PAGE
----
A growing number of children aged 12 to 17 have crossed the southern border on their own from various Central American countries since 2014, with an unprecedented number recorded last year.

According to the United States Customs and Border Protection, there is a 37% increase in the number of unaccompanied children--12,011 in total--who crossed the border in February 2022 compared to records a month before, which was only 8,760. This translates to a daily average of 520 unaccompanied children crossing the US-Mexico border for February.

Last year, 122,000 unaccompanied migrant children were received in United States shelters as per CBS News. This number has broken records for 2016 and 2019, which were at 59,000 and 69,000, respectively. Of the said number, 92,000 unaccompanied minors were transferred to the Department of Health and Human Services last year.

Voice of America reported that the United States government has created emergency intake shelters in various locations in Texas to address the surge in minors crossing from Mexico. One of the shelters is at Fort Bliss, which was established during former President Barack Obama's Administration and maintained by the administration of President Joe Biden.

"Under the past three U.S. administrations, especially when the number of minors crossing the border surges suddenly and emergency intake shelters like that at Fort Bliss are hastily arranged, controversies have erupted over the conditions and duration of the youths' stay at these facilities, where media access is tightly restricted," the media outlet said.

"While awaiting their release, many teens struggle with regrets and low self-esteem, faith leaders told The AP. They're battered not only by the trauma they fled, but by the guilt they feel for fleeing, sometimes without saying goodbye to beloved relatives who raised them--and for having ended up in a place far different from their dreams, with no clear path ahead," they stressed.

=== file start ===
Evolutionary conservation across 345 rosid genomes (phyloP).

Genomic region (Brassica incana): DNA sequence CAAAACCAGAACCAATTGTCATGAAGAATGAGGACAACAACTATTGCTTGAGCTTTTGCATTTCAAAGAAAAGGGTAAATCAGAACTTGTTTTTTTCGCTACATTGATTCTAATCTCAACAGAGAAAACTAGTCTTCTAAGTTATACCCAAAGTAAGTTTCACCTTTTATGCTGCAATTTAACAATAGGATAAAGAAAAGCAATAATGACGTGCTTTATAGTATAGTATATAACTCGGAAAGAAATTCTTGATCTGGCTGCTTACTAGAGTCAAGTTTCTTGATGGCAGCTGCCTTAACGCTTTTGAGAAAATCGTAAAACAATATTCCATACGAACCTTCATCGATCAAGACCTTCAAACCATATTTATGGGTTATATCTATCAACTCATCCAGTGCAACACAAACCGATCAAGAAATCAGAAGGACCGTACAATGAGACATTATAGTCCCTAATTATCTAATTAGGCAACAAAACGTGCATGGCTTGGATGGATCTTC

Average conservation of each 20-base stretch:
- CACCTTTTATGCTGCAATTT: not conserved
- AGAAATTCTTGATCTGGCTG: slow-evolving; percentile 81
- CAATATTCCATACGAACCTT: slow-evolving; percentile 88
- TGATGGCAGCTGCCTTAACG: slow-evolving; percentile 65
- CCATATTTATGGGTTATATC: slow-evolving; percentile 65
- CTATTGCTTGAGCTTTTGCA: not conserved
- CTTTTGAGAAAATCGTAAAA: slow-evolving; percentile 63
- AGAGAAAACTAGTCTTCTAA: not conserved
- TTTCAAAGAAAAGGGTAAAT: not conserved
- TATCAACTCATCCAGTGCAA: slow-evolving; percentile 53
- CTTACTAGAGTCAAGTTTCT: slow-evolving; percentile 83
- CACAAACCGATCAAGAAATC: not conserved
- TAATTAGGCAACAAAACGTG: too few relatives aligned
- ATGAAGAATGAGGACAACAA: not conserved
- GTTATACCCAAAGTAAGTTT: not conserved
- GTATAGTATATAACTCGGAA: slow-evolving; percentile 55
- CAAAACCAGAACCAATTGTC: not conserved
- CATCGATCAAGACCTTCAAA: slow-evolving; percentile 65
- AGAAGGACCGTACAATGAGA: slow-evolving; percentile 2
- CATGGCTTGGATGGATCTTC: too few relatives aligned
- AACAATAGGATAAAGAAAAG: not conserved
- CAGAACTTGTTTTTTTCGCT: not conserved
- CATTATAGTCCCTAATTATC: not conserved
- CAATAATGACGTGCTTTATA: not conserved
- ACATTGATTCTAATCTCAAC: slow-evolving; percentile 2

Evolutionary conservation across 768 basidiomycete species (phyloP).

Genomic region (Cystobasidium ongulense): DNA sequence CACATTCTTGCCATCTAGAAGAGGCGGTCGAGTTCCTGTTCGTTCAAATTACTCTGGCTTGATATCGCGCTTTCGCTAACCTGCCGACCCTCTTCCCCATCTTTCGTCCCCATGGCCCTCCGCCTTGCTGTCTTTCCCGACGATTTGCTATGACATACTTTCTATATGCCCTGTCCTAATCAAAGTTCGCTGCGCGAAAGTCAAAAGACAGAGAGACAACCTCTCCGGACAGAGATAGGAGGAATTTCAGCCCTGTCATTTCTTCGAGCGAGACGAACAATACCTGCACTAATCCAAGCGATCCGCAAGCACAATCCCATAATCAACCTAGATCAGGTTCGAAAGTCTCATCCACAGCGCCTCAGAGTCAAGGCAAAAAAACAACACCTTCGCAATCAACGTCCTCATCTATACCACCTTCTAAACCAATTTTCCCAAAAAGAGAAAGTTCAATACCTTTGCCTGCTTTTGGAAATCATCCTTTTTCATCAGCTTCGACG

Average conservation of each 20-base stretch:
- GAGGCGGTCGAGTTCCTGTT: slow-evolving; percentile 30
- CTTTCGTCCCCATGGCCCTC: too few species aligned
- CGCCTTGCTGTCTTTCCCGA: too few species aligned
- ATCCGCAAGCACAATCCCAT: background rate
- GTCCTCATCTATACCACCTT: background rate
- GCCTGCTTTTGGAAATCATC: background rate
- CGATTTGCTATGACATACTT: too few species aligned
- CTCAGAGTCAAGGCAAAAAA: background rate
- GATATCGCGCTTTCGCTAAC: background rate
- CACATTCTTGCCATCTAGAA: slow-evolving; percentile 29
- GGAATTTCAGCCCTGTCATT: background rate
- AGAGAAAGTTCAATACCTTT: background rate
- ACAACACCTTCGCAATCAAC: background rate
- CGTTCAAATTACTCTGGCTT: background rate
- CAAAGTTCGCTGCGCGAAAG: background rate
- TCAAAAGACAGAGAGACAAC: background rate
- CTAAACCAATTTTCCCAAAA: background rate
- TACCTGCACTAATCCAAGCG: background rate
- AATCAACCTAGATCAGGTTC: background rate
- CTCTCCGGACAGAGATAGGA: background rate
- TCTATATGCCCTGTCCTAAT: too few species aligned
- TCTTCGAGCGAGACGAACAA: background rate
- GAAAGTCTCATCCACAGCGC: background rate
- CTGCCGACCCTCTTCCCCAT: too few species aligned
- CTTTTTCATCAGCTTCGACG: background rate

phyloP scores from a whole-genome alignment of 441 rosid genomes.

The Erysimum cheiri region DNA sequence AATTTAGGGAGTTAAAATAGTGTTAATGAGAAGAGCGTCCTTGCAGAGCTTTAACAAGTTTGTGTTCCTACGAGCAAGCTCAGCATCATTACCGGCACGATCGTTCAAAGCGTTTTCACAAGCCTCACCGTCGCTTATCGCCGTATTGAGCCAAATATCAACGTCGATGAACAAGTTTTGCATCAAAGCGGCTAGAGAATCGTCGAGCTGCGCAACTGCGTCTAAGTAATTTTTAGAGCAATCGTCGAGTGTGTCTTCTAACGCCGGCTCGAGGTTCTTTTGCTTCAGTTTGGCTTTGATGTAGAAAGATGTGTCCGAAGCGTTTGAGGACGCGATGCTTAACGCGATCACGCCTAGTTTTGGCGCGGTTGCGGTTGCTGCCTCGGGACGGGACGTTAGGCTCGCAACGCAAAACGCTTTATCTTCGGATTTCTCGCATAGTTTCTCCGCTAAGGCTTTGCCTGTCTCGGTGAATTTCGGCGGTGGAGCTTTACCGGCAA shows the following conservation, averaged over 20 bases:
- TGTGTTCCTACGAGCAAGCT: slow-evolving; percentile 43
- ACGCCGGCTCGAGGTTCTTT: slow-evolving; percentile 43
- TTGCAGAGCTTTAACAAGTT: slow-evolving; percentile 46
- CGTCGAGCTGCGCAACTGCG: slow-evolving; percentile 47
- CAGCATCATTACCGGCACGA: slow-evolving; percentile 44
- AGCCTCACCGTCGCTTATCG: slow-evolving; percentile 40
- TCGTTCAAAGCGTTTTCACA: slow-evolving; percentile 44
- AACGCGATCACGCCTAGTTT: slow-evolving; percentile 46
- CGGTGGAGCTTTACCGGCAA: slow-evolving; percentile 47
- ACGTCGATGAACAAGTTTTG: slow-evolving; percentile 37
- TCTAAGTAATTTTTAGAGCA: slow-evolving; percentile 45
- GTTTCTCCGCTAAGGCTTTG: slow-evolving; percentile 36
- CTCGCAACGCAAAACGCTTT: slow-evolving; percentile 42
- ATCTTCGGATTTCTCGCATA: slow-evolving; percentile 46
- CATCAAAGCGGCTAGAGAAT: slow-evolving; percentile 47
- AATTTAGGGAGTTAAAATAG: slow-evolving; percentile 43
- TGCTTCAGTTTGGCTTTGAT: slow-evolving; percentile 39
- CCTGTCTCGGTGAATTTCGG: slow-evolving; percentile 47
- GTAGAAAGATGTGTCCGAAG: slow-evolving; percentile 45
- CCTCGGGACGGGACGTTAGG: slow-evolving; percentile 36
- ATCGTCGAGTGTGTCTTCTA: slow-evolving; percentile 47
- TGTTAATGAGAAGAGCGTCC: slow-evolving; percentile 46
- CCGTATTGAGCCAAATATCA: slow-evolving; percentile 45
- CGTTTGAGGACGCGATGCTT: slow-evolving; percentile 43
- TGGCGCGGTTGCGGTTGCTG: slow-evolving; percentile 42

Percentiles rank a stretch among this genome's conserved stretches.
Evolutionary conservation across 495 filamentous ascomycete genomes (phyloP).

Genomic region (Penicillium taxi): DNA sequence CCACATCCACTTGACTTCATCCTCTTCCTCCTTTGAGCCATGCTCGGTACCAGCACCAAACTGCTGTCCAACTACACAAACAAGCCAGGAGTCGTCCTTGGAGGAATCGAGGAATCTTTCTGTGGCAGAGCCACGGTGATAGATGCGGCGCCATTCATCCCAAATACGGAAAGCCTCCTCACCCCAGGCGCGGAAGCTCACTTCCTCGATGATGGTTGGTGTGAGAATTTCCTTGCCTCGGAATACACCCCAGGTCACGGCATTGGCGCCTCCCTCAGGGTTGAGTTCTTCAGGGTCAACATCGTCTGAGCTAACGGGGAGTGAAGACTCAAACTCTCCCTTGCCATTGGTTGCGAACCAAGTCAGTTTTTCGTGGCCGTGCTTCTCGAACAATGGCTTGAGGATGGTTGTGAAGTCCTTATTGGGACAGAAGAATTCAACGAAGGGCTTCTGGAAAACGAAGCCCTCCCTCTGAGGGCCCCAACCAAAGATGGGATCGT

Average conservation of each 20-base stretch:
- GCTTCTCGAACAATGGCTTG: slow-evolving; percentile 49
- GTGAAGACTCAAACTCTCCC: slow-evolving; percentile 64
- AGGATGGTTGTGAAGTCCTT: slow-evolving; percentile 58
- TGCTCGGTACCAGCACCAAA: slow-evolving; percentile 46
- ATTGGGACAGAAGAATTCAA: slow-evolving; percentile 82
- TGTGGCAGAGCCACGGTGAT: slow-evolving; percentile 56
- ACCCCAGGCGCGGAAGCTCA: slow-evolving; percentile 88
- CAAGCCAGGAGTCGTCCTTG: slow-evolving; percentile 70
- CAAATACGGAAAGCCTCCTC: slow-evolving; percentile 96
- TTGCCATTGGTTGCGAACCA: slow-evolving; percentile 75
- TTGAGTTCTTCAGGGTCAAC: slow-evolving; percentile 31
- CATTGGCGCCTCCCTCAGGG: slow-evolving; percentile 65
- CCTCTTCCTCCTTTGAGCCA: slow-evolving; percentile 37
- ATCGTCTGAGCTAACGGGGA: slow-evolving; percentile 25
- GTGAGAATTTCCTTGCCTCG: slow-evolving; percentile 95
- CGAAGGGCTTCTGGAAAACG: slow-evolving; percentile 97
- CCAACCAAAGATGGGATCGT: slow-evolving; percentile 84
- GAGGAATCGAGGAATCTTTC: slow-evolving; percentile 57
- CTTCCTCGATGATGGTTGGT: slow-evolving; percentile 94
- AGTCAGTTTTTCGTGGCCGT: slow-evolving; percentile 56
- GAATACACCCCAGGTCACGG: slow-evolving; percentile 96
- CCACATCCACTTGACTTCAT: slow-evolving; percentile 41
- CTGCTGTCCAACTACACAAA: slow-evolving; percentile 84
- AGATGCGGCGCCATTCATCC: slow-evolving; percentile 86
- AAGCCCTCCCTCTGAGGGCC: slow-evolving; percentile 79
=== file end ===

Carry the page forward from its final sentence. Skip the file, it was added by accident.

Accordingly, prayer and spiritual practices help soothe the guilt these minors possess. This was confirmed by Rev. Brian Strassburger to the Voice of America who is one of those who minister to the minor migrants staying in Brownsville. Strassburger stressed that they assure the youths that God is with them and their parents still love them. This, he said, gives them comfort.

The same thing is said by Rev. Jose de la Cruz Longoria who pastors several Catholic parishes in Pecos Texas. Longoria ministers to the 200 teens in the Pecos shelter. Longoria revealed that he holds Mass frequently in the shelter because the teens' "only strength is prayer." Through the Mass, the youths are shown that God loves them and forgives them.

An assistant in the Pecos shelter, Dominga Villegas, explained that the teens often pray for family members to accept and love them for leaving their homes. They also pray for friends who were lost on the way.

One of the youths, a certain Elena from El Paso, Texas, shared that when the local bishop would celebrate Mass, she would always feel at peace. Elena, a migrant from Guatemala, disclosed that hearing Mass and receiving Holy Communion sustained her for two months before she was finally released from the shelter.

"When he arrived, you could feel like a peace, something that comforts you, something that you need. God was with us to endure so many days without family," she told the Associated Press.